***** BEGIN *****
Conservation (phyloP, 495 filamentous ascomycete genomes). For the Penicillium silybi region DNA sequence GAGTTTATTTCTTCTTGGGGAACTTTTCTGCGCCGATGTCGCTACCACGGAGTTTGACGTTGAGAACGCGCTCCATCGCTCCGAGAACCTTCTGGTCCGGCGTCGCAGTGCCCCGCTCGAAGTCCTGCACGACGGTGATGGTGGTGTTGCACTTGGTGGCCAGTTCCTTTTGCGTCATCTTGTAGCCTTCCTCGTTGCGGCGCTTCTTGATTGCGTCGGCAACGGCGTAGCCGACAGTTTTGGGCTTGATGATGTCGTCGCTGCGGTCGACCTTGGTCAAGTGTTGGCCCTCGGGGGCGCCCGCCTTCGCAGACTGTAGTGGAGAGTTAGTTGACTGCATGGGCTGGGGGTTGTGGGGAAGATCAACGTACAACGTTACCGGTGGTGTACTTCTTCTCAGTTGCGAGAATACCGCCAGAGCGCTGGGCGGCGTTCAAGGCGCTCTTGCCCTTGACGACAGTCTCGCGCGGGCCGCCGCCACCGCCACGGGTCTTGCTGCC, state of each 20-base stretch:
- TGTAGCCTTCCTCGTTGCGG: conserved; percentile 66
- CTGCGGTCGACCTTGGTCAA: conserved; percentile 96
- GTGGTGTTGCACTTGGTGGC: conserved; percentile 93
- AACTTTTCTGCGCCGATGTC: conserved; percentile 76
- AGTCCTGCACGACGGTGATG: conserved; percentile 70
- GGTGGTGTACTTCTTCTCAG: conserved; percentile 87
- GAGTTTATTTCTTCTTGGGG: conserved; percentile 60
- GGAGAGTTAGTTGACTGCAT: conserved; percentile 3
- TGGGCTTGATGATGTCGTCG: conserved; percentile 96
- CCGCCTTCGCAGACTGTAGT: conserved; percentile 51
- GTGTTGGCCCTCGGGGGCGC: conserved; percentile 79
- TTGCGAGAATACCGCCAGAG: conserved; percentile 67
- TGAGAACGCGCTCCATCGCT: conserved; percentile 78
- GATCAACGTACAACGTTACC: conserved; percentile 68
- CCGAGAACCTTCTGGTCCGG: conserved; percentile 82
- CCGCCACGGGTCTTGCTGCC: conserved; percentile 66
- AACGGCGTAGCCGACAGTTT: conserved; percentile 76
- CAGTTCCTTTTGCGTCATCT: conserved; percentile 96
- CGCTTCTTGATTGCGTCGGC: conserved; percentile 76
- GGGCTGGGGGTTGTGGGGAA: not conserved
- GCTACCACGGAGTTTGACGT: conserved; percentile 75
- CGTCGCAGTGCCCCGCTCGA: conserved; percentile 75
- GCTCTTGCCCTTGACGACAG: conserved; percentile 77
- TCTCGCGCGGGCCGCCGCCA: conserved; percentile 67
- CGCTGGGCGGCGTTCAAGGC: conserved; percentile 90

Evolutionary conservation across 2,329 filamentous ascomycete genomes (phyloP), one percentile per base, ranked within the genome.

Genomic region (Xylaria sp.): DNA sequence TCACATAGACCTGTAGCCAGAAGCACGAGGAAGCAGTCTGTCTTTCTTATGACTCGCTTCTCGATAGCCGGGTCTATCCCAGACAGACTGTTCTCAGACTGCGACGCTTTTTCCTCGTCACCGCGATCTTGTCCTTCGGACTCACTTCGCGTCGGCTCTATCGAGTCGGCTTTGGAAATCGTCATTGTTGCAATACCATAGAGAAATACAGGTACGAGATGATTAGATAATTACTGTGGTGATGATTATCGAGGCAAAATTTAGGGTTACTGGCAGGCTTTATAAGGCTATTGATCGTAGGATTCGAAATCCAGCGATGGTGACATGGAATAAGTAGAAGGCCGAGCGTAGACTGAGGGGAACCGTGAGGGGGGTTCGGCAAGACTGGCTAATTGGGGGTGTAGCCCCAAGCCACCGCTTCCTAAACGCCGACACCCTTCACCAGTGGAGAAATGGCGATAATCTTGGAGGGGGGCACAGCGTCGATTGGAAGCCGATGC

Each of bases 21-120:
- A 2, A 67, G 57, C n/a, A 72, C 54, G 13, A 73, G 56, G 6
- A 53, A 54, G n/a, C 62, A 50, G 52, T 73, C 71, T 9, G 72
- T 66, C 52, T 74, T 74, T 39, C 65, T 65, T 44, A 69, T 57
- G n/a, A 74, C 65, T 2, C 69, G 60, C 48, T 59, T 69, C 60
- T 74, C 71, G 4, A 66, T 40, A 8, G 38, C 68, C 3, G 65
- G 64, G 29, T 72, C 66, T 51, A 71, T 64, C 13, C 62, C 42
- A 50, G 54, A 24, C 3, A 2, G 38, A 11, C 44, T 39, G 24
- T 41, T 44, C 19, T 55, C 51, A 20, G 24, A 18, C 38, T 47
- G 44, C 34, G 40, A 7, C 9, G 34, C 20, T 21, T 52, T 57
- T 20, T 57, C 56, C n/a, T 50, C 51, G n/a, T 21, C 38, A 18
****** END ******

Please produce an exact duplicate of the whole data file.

Conservation (phyloP, 495 filamentous ascomycete genomes). For the Penicillium silybi region DNA sequence GAGTTTATTTCTTCTTGGGGAACTTTTCTGCGCCGATGTCGCTACCACGGAGTTTGACGTTGAGAACGCGCTCCATCGCTCCGAGAACCTTCTGGTCCGGCGTCGCAGTGCCCCGCTCGAAGTCCTGCACGACGGTGATGGTGGTGTTGCACTTGGTGGCCAGTTCCTTTTGCGTCATCTTGTAGCCTTCCTCGTTGCGGCGCTTCTTGATTGCGTCGGCAACGGCGTAGCCGACAGTTTTGGGCTTGATGATGTCGTCGCTGCGGTCGACCTTGGTCAAGTGTTGGCCCTCGGGGGCGCCCGCCTTCGCAGACTGTAGTGGAGAGTTAGTTGACTGCATGGGCTGGGGGTTGTGGGGAAGATCAACGTACAACGTTACCGGTGGTGTACTTCTTCTCAGTTGCGAGAATACCGCCAGAGCGCTGGGCGGCGTTCAAGGCGCTCTTGCCCTTGACGACAGTCTCGCGCGGGCCGCCGCCACCGCCACGGGTCTTGCTGCC, state of each 20-base stretch:
- TGTAGCCTTCCTCGTTGCGG: conserved; percentile 66
- CTGCGGTCGACCTTGGTCAA: conserved; percentile 96
- GTGGTGTTGCACTTGGTGGC: conserved; percentile 93
- AACTTTTCTGCGCCGATGTC: conserved; percentile 76
- AGTCCTGCACGACGGTGATG: conserved; percentile 70
- GGTGGTGTACTTCTTCTCAG: conserved; percentile 87
- GAGTTTATTTCTTCTTGGGG: conserved; percentile 60
- GGAGAGTTAGTTGACTGCAT: conserved; percentile 3
- TGGGCTTGATGATGTCGTCG: conserved; percentile 96
- CCGCCTTCGCAGACTGTAGT: conserved; percentile 51
- GTGTTGGCCCTCGGGGGCGC: conserved; percentile 79
- TTGCGAGAATACCGCCAGAG: conserved; percentile 67
- TGAGAACGCGCTCCATCGCT: conserved; percentile 78
- GATCAACGTACAACGTTACC: conserved; percentile 68
- CCGAGAACCTTCTGGTCCGG: conserved; percentile 82
- CCGCCACGGGTCTTGCTGCC: conserved; percentile 66
- AACGGCGTAGCCGACAGTTT: conserved; percentile 76
- CAGTTCCTTTTGCGTCATCT: conserved; percentile 96
- CGCTTCTTGATTGCGTCGGC: conserved; percentile 76
- GGGCTGGGGGTTGTGGGGAA: not conserved
- GCTACCACGGAGTTTGACGT: conserved; percentile 75
- CGTCGCAGTGCCCCGCTCGA: conserved; percentile 75
- GCTCTTGCCCTTGACGACAG: conserved; percentile 77
- TCTCGCGCGGGCCGCCGCCA: conserved; percentile 67
- CGCTGGGCGGCGTTCAAGGC: conserved; percentile 90

Evolutionary conservation across 2,329 filamentous ascomycete genomes (phyloP), one percentile per base, ranked within the genome.

Genomic region (Xylaria sp.): DNA sequence TCACATAGACCTGTAGCCAGAAGCACGAGGAAGCAGTCTGTCTTTCTTATGACTCGCTTCTCGATAGCCGGGTCTATCCCAGACAGACTGTTCTCAGACTGCGACGCTTTTTCCTCGTCACCGCGATCTTGTCCTTCGGACTCACTTCGCGTCGGCTCTATCGAGTCGGCTTTGGAAATCGTCATTGTTGCAATACCATAGAGAAATACAGGTACGAGATGATTAGATAATTACTGTGGTGATGATTATCGAGGCAAAATTTAGGGTTACTGGCAGGCTTTATAAGGCTATTGATCGTAGGATTCGAAATCCAGCGATGGTGACATGGAATAAGTAGAAGGCCGAGCGTAGACTGAGGGGAACCGTGAGGGGGGTTCGGCAAGACTGGCTAATTGGGGGTGTAGCCCCAAGCCACCGCTTCCTAAACGCCGACACCCTTCACCAGTGGAGAAATGGCGATAATCTTGGAGGGGGGCACAGCGTCGATTGGAAGCCGATGC

Each of bases 21-120:
- A 2, A 67, G 57, C n/a, A 72, C 54, G 13, A 73, G 56, G 6
- A 53, A 54, G n/a, C 62, A 50, G 52, T 73, C 71, T 9, G 72
- T 66, C 52, T 74, T 74, T 39, C 65, T 65, T 44, A 69, T 57
- G n/a, A 74, C 65, T 2, C 69, G 60, C 48, T 59, T 69, C 60
- T 74, C 71, G 4, A 66, T 40, A 8, G 38, C 68, C 3, G 65
- G 64, G 29, T 72, C 66, T 51, A 71, T 64, C 13, C 62, C 42
- A 50, G 54, A 24, C 3, A 2, G 38, A 11, C 44, T 39, G 24
- T 41, T 44, C 19, T 55, C 51, A 20, G 24, A 18, C 38, T 47
- G 44, C 34, G 40, A 7, C 9, G 34, C 20, T 21, T 52, T 57
- T 20, T 57, C 56, C n/a, T 50, C 51, G n/a, T 21, C 38, A 18